Vandaag Spinoza's geboortedag

Het was mij, gezien het blog over de gisteren gehouden Spinozadag, uiteraard niet ontgaan dat vandaag de geboortedag is van Spinoza.
Ik vind het echter wel aardig hier nog even de tekst te brengen van de joodse historicus Mitchell A. Levin die deze rubriek verzorgt

This Day, November 24, In Jewish History by Mitchell A. Levin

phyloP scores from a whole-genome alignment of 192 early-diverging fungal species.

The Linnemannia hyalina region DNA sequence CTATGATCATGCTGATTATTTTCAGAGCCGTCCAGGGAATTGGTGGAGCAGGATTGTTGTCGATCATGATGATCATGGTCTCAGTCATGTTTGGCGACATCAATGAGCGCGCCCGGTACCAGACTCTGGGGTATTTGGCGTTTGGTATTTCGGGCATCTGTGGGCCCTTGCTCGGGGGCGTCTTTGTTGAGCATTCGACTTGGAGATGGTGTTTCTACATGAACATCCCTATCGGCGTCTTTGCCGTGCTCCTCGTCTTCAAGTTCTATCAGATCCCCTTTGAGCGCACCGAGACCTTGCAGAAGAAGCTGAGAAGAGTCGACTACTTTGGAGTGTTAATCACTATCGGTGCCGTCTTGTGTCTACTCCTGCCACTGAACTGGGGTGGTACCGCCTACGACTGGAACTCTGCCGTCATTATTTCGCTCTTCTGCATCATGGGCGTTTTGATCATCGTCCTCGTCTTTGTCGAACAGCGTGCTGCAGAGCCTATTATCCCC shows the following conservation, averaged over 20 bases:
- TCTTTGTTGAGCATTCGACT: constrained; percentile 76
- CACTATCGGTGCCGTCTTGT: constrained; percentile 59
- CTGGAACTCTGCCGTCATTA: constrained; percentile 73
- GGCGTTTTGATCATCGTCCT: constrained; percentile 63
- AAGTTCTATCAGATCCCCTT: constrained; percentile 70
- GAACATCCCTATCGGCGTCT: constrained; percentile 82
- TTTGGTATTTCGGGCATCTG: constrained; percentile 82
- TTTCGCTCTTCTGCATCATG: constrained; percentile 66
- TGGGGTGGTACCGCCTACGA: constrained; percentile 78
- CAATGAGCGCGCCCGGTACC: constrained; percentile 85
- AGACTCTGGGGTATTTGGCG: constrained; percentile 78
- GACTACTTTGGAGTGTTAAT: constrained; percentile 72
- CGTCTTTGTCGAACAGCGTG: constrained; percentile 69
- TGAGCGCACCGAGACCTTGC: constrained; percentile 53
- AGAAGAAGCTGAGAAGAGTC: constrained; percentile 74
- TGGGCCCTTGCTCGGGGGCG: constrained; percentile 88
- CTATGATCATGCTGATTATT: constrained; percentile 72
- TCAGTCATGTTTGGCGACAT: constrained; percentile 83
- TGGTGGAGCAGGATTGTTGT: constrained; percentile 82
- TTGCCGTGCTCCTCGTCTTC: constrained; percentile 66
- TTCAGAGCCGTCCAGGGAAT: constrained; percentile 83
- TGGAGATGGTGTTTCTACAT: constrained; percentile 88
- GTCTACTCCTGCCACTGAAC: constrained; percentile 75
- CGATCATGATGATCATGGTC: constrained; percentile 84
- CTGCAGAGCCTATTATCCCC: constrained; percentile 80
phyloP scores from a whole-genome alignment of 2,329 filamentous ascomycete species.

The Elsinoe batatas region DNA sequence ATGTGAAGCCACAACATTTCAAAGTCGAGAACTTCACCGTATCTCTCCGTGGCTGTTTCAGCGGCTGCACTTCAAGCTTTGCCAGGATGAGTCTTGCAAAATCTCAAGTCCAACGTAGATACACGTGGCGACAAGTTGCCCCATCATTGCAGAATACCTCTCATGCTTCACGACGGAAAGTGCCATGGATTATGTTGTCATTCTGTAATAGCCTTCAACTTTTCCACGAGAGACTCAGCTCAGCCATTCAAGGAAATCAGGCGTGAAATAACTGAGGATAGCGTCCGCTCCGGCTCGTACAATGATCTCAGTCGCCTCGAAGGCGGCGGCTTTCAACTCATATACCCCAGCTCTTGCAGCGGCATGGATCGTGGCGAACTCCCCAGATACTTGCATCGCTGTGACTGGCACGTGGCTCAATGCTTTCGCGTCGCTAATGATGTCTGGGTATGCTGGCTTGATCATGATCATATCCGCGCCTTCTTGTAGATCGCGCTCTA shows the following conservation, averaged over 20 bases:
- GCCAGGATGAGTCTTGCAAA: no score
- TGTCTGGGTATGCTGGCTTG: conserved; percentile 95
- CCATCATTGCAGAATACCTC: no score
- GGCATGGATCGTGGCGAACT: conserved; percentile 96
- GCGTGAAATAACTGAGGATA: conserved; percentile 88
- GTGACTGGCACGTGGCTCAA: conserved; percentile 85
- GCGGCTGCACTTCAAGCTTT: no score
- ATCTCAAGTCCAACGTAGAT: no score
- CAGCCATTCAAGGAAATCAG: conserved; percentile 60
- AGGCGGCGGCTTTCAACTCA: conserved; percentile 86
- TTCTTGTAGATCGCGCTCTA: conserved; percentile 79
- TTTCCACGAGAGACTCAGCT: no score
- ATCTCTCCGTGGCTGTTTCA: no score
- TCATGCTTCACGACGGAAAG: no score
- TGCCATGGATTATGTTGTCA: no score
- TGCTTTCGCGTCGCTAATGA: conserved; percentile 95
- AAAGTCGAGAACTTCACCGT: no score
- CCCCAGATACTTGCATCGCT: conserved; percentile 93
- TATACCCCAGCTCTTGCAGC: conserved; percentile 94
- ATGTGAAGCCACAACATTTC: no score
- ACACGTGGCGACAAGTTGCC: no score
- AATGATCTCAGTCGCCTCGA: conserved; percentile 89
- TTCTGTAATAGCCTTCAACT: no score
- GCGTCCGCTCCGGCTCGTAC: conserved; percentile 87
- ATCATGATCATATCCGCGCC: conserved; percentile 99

1632: Birthdate of Baruch Spinoza (known also as Benedict De Spinoza). The life and philosophy of Spinoza are too complex for this brief daily blurb and you are urged to read more about him on your own) In brief Spinoza was born in Amsterdam to Sephardic Jews who had fled from the Inquisition in Portugal, Spinoza received a rigorous Jewish education including the study of such “modern” commentators as Maimonides and Ibn Ezra.   However his inquiring mind led to learn Latin and to study with so-called free-thinkers.  He became a disciple of Descartes and his rationalist philosophic approach to life.  Spinoza was a pantheist believing that God was within nature and not above nature with His own divine will.  To paraphrase Telushkin, Spinoza did not believe that God created nature, but that God is Nature.  In 1656, while still in his twenties, Spinoza was excommunicated (in Hebrew “kerem”) for denying the immortality of the soul and God’s authorship of the Torah.  On this latter point, Spinoza was a forerunner of modern Biblical critics.  He believed that the Torah had not been written by Moses, but by Ezra the Scribe.  The ban from the Jewish community was total.  Spinoza spent the rest of his life moving from place to place in Holland studying and developing his philosophical works.  At one point he joined a Mennonite sect and changed his name to Benedictus or Benedict. By the time of his death in 1677, Spinoza had developed a philosophy of rational pantheism in which to “know” nature is to know God.  Over the centuries, many Jews have expressed their displeasure over Spinoza’s excommunication.  In the 1950’s no less a figure than David Ben Gurion tried unsuccessfully to have the ban lifted.  From the writings of Spinoza: “As long as a man imagines a thing is impossible, so long will he be unable to do it.”  “Men who are ruled by reason desire nothing for themselves which they would not wish for all humankind.”  (Sounds like Hillel).